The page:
“Police are weaponising the legal system to disable climate activists” is the charge Blockade Australia levelled against NSW law enforcement in an online post last month, following a recent blitz on its activities.
“Peaceful protesters are receiving bail conditions more punitive than those meted out to violent sex offenders.”
The climate defence group is not alone in its assessment that certain legal mechanisms designed to ensure court attendance and public safety are currently being used in an effort to stamp out nonviolent protest actions targeting the continued use of fossil fuels to the detriment of climate.
The 29 June Blockade Australia post further outlines that dozens of recently arrested climate defenders had received “a litany of absurd and punitive bail conditions”, including non-association orders, curfews, and prohibitions on using encrypted messaging.
The issue of extreme bail conditions being applied to nonviolent climate protesters has been raised since the 2019 Extinction Rebellion spring actions. But the last 12 months have seen a drastic rise in the breadth of bail restrictions, as well as a spike in remanding and sentences handed down.
This questionable use of criminal justice mechanisms has further been accompanied by the roll out of the most extreme anti-protest regime in the country and the establishment of the climate action-focused NSW Police Strike Force Guard, which has since carried out stakeouts and raids.
“One of the most important features of the Bail Act is that bail conditions and remand are used only in circumstances where bail concerns arise,” NSW Council for Civil Liberties (NSWCCL) president Josh Pallas told Sydney Criminal Lawyers.
Section 17 of the Bail Act 2013 (NSW) requires an authority to determine whether an accussed is eligible to be released based on their likelihood to show up in court or to commit a serious crime, along with whether they pose a danger to others or might interfere with witnesses or evidence.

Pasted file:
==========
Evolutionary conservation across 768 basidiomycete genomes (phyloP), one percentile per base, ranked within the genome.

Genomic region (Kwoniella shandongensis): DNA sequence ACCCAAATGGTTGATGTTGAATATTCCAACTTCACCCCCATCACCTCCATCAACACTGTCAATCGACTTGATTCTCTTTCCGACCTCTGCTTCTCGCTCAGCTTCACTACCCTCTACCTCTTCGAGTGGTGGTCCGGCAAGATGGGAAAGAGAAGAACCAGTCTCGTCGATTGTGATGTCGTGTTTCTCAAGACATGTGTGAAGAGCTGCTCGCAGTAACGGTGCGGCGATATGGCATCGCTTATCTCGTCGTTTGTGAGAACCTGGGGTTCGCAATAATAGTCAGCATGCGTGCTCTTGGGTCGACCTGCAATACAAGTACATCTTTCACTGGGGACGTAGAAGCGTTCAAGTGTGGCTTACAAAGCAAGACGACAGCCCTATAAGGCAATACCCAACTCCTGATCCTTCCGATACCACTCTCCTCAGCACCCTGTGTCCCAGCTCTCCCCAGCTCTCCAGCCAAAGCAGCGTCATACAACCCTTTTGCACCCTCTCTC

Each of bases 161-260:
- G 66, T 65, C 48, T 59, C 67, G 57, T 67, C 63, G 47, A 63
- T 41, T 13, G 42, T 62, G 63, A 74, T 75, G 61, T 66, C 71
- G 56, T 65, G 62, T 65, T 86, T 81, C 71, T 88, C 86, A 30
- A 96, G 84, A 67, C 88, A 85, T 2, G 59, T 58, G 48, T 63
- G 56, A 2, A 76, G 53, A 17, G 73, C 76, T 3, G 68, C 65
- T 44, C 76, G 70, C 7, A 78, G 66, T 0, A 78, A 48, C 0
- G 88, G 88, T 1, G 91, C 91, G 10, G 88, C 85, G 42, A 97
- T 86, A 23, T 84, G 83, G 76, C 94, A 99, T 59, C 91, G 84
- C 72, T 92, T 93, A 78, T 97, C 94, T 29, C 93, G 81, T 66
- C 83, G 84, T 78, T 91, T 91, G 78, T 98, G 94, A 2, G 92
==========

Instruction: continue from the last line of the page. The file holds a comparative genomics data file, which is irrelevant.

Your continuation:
“In determining whether a bail concern is present,” the lawyer continued, “the authority making the bail determination must consider things like a person’s background, criminal history, the seriousness of the offence, whether there is a history of violence or noncompliance with court orders.”
According to Pallas, it’s hard to see how the imposition of curfews, preventing contact between friends and being compelled to hand over passwords to electronic devices are conditions that are “proportionate and necessary” in relation to being charged over peaceful protests.
“It’s even harder to see how remanding a person in custody is necessary or proportionate,” Pallas added. “It seems as though some of the conditions are targeted towards splitting up protest groups, stifling further actions, and intimidating protestors who may be considering similar actions.”
In terms of being remanded, after being arrested during a botched NSW police operation at a private property in the Colo Valley on 19 June, activists Max Curmi and Tim Neville were detained without conviction, despite posing no public threat, only to be released on appeal three weeks later.